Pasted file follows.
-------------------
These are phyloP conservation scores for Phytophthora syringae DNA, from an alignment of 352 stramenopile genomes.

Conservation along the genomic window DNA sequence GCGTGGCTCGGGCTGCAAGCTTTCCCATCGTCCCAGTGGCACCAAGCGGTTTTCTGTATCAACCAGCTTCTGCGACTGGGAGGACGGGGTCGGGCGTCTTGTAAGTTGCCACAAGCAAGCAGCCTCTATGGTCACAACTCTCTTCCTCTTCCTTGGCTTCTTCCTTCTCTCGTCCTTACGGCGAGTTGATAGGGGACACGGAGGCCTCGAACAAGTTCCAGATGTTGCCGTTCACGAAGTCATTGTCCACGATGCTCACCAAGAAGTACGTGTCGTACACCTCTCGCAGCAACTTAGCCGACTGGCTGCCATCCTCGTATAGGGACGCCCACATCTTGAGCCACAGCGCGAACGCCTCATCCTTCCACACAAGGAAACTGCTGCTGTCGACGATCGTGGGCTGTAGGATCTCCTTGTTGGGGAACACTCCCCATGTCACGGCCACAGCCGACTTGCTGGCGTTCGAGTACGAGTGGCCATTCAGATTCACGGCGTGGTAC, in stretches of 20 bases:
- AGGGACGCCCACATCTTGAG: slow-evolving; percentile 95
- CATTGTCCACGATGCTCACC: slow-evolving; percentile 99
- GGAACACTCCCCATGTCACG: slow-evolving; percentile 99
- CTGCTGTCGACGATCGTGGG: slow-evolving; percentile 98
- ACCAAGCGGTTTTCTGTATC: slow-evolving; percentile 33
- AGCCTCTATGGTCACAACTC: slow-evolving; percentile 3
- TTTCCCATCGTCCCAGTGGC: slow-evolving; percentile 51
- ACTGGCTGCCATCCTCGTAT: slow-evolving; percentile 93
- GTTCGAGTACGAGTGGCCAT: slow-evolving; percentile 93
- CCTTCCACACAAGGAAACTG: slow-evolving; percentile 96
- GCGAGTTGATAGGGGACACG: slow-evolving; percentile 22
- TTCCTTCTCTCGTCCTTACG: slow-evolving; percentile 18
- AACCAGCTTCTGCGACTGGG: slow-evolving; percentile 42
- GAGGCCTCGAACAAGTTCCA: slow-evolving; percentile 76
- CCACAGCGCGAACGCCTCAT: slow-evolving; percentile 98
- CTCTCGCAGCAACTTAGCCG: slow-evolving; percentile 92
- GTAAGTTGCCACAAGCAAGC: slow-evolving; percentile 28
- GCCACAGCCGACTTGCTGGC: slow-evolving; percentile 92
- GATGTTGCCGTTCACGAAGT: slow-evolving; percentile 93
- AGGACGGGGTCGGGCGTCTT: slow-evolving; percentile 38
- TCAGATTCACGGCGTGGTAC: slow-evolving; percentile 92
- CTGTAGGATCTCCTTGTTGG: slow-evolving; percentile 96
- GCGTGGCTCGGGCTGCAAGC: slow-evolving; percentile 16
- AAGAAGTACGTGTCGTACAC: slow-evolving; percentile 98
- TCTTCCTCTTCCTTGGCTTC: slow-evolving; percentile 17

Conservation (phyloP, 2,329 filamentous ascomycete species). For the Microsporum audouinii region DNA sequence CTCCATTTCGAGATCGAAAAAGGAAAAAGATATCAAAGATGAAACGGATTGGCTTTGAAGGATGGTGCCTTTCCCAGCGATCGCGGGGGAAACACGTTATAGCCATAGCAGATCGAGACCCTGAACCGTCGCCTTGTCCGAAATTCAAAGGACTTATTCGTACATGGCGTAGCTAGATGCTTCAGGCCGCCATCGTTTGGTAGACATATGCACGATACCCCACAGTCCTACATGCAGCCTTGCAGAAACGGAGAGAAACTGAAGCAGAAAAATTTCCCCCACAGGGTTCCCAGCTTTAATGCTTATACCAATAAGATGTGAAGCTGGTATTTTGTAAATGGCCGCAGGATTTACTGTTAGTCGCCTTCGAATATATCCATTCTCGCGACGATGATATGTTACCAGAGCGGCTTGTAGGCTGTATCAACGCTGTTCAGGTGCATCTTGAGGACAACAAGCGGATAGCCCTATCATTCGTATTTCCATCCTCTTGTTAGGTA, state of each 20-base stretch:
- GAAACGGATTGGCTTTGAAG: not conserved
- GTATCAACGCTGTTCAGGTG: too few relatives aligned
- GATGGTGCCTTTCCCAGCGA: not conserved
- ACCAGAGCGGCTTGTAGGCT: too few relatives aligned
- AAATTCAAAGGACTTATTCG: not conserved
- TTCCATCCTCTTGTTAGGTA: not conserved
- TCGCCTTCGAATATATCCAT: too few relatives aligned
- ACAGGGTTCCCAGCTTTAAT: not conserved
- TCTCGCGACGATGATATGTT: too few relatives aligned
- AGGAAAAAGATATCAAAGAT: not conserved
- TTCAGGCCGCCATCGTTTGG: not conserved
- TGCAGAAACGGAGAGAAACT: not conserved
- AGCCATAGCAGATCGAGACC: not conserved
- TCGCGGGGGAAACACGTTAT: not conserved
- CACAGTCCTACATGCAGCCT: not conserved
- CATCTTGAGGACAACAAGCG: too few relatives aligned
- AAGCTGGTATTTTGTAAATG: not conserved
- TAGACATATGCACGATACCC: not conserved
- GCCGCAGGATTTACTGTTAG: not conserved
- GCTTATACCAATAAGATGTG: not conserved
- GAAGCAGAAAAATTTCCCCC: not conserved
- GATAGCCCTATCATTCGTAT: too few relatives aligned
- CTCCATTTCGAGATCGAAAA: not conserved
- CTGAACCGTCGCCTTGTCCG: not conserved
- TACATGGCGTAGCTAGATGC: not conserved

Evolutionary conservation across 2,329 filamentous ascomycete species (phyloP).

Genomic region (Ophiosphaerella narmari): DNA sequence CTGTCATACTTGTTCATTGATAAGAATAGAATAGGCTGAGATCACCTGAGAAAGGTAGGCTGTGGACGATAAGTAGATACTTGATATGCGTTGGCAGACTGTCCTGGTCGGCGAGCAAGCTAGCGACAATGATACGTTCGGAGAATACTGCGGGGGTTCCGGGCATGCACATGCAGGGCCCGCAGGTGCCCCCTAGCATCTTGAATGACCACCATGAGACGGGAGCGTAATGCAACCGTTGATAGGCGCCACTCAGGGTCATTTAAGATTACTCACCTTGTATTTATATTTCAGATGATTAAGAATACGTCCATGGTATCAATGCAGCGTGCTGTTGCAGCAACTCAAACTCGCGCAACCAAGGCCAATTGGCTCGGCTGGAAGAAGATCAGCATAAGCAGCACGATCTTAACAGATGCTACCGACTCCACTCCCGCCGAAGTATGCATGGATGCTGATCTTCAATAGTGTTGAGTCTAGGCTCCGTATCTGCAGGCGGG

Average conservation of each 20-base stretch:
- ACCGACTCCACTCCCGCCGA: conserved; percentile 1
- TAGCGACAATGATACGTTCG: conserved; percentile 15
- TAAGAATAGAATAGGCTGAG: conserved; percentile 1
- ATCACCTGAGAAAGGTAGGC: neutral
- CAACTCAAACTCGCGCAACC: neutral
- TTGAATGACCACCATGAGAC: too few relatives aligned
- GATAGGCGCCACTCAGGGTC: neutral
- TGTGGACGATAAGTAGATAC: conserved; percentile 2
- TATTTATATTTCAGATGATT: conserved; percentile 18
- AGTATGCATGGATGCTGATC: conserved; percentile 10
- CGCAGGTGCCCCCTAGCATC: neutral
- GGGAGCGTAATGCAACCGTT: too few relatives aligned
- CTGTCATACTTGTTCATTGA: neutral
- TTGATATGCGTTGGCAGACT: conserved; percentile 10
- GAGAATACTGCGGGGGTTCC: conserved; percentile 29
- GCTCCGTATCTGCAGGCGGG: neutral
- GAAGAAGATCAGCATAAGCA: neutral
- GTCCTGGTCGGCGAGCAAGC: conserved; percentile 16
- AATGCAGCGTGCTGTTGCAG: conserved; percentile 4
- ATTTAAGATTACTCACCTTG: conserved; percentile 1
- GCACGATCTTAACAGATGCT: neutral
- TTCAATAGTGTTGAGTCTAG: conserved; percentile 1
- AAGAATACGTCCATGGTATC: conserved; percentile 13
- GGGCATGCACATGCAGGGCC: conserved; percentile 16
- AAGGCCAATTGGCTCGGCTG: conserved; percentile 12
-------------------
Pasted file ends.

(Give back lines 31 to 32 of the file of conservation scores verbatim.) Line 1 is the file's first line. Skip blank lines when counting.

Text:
- GATGGTGCCTTTCCCAGCGA: not conserved
- ACCAGAGCGGCTTGTAGGCT: too few relatives aligned